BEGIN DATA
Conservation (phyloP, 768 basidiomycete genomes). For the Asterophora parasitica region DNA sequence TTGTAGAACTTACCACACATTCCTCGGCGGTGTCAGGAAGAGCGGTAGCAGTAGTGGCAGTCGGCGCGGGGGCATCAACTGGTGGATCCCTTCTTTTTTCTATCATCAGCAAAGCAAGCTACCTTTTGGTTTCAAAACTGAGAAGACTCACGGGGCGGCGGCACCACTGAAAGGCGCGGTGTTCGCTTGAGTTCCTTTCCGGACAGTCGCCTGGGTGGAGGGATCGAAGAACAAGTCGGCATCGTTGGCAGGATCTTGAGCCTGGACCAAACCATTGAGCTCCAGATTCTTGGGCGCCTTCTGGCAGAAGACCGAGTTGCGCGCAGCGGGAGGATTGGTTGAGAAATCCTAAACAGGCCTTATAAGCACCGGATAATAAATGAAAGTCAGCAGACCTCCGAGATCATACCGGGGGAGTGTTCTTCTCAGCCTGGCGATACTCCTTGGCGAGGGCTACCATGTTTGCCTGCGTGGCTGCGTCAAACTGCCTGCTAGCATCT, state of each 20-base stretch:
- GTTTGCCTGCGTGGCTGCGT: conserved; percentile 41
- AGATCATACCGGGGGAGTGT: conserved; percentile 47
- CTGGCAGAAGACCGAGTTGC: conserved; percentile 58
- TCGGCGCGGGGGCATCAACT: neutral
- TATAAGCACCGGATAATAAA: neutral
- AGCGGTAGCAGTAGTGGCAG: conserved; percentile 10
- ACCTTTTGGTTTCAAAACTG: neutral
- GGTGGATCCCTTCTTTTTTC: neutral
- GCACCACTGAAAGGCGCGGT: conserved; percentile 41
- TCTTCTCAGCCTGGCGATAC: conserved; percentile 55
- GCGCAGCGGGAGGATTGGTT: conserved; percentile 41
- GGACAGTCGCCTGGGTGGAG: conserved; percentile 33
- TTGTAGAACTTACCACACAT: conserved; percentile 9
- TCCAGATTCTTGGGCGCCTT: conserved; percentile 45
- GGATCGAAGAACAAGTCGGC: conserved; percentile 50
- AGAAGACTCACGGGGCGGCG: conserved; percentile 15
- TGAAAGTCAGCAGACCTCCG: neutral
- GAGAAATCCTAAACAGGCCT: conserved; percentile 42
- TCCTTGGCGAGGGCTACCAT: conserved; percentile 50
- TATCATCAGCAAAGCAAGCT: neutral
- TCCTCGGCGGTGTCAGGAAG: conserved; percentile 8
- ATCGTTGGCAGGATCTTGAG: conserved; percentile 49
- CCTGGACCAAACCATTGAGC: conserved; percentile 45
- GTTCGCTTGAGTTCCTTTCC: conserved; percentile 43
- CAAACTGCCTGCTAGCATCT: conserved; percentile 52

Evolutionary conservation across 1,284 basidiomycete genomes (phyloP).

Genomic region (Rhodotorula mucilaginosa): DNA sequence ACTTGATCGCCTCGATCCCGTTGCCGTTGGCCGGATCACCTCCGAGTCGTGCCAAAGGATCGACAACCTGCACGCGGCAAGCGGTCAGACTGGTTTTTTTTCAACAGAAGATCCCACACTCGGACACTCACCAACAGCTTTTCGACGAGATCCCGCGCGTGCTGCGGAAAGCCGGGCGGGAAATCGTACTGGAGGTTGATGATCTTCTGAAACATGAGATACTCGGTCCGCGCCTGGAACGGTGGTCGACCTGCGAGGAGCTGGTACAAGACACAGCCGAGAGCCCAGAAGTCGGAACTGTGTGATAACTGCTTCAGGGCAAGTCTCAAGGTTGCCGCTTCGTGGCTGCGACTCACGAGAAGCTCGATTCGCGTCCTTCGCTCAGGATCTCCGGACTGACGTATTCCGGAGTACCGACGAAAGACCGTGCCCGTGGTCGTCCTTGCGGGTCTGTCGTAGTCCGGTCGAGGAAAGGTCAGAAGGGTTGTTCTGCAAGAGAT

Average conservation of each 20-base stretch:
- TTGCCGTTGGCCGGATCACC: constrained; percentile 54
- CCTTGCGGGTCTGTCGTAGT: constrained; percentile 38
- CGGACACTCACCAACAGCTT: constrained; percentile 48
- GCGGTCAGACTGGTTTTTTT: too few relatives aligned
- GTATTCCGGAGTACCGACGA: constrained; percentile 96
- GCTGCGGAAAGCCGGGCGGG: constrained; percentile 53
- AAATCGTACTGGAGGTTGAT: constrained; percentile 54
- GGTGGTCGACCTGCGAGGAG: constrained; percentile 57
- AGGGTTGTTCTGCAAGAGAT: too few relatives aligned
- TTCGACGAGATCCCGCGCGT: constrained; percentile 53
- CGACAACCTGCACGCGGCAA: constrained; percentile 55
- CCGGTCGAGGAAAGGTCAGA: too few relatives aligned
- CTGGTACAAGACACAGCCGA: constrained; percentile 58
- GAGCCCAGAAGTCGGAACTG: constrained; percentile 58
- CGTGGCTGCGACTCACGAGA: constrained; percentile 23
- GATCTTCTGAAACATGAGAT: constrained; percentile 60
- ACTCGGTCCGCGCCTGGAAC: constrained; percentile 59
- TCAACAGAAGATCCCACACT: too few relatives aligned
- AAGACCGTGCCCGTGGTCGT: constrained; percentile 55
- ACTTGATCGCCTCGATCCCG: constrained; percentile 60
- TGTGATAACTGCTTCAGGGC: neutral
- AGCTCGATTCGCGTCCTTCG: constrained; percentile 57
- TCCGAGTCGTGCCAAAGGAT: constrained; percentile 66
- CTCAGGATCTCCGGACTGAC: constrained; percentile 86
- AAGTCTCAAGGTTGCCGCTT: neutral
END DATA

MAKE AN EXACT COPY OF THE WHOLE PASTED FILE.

Conservation (phyloP, 768 basidiomycete genomes). For the Asterophora parasitica region DNA sequence TTGTAGAACTTACCACACATTCCTCGGCGGTGTCAGGAAGAGCGGTAGCAGTAGTGGCAGTCGGCGCGGGGGCATCAACTGGTGGATCCCTTCTTTTTTCTATCATCAGCAAAGCAAGCTACCTTTTGGTTTCAAAACTGAGAAGACTCACGGGGCGGCGGCACCACTGAAAGGCGCGGTGTTCGCTTGAGTTCCTTTCCGGACAGTCGCCTGGGTGGAGGGATCGAAGAACAAGTCGGCATCGTTGGCAGGATCTTGAGCCTGGACCAAACCATTGAGCTCCAGATTCTTGGGCGCCTTCTGGCAGAAGACCGAGTTGCGCGCAGCGGGAGGATTGGTTGAGAAATCCTAAACAGGCCTTATAAGCACCGGATAATAAATGAAAGTCAGCAGACCTCCGAGATCATACCGGGGGAGTGTTCTTCTCAGCCTGGCGATACTCCTTGGCGAGGGCTACCATGTTTGCCTGCGTGGCTGCGTCAAACTGCCTGCTAGCATCT, state of each 20-base stretch:
- GTTTGCCTGCGTGGCTGCGT: conserved; percentile 41
- AGATCATACCGGGGGAGTGT: conserved; percentile 47
- CTGGCAGAAGACCGAGTTGC: conserved; percentile 58
- TCGGCGCGGGGGCATCAACT: neutral
- TATAAGCACCGGATAATAAA: neutral
- AGCGGTAGCAGTAGTGGCAG: conserved; percentile 10
- ACCTTTTGGTTTCAAAACTG: neutral
- GGTGGATCCCTTCTTTTTTC: neutral
- GCACCACTGAAAGGCGCGGT: conserved; percentile 41
- TCTTCTCAGCCTGGCGATAC: conserved; percentile 55
- GCGCAGCGGGAGGATTGGTT: conserved; percentile 41
- GGACAGTCGCCTGGGTGGAG: conserved; percentile 33
- TTGTAGAACTTACCACACAT: conserved; percentile 9
- TCCAGATTCTTGGGCGCCTT: conserved; percentile 45
- GGATCGAAGAACAAGTCGGC: conserved; percentile 50
- AGAAGACTCACGGGGCGGCG: conserved; percentile 15
- TGAAAGTCAGCAGACCTCCG: neutral
- GAGAAATCCTAAACAGGCCT: conserved; percentile 42
- TCCTTGGCGAGGGCTACCAT: conserved; percentile 50
- TATCATCAGCAAAGCAAGCT: neutral
- TCCTCGGCGGTGTCAGGAAG: conserved; percentile 8
- ATCGTTGGCAGGATCTTGAG: conserved; percentile 49
- CCTGGACCAAACCATTGAGC: conserved; percentile 45
- GTTCGCTTGAGTTCCTTTCC: conserved; percentile 43
- CAAACTGCCTGCTAGCATCT: conserved; percentile 52

Evolutionary conservation across 1,284 basidiomycete genomes (phyloP).

Genomic region (Rhodotorula mucilaginosa): DNA sequence ACTTGATCGCCTCGATCCCGTTGCCGTTGGCCGGATCACCTCCGAGTCGTGCCAAAGGATCGACAACCTGCACGCGGCAAGCGGTCAGACTGGTTTTTTTTCAACAGAAGATCCCACACTCGGACACTCACCAACAGCTTTTCGACGAGATCCCGCGCGTGCTGCGGAAAGCCGGGCGGGAAATCGTACTGGAGGTTGATGATCTTCTGAAACATGAGATACTCGGTCCGCGCCTGGAACGGTGGTCGACCTGCGAGGAGCTGGTACAAGACACAGCCGAGAGCCCAGAAGTCGGAACTGTGTGATAACTGCTTCAGGGCAAGTCTCAAGGTTGCCGCTTCGTGGCTGCGACTCACGAGAAGCTCGATTCGCGTCCTTCGCTCAGGATCTCCGGACTGACGTATTCCGGAGTACCGACGAAAGACCGTGCCCGTGGTCGTCCTTGCGGGTCTGTCGTAGTCCGGTCGAGGAAAGGTCAGAAGGGTTGTTCTGCAAGAGAT

Average conservation of each 20-base stretch:
- TTGCCGTTGGCCGGATCACC: constrained; percentile 54
- CCTTGCGGGTCTGTCGTAGT: constrained; percentile 38
- CGGACACTCACCAACAGCTT: constrained; percentile 48
- GCGGTCAGACTGGTTTTTTT: too few relatives aligned
- GTATTCCGGAGTACCGACGA: constrained; percentile 96
- GCTGCGGAAAGCCGGGCGGG: constrained; percentile 53
- AAATCGTACTGGAGGTTGAT: constrained; percentile 54
- GGTGGTCGACCTGCGAGGAG: constrained; percentile 57
- AGGGTTGTTCTGCAAGAGAT: too few relatives aligned
- TTCGACGAGATCCCGCGCGT: constrained; percentile 53
- CGACAACCTGCACGCGGCAA: constrained; percentile 55
- CCGGTCGAGGAAAGGTCAGA: too few relatives aligned
- CTGGTACAAGACACAGCCGA: constrained; percentile 58
- GAGCCCAGAAGTCGGAACTG: constrained; percentile 58
- CGTGGCTGCGACTCACGAGA: constrained; percentile 23
- GATCTTCTGAAACATGAGAT: constrained; percentile 60
- ACTCGGTCCGCGCCTGGAAC: constrained; percentile 59
- TCAACAGAAGATCCCACACT: too few relatives aligned
- AAGACCGTGCCCGTGGTCGT: constrained; percentile 55
- ACTTGATCGCCTCGATCCCG: constrained; percentile 60
- TGTGATAACTGCTTCAGGGC: neutral
- AGCTCGATTCGCGTCCTTCG: constrained; percentile 57
- TCCGAGTCGTGCCAAAGGAT: constrained; percentile 66
- CTCAGGATCTCCGGACTGAC: constrained; percentile 86
- AAGTCTCAAGGTTGCCGCTT: neutral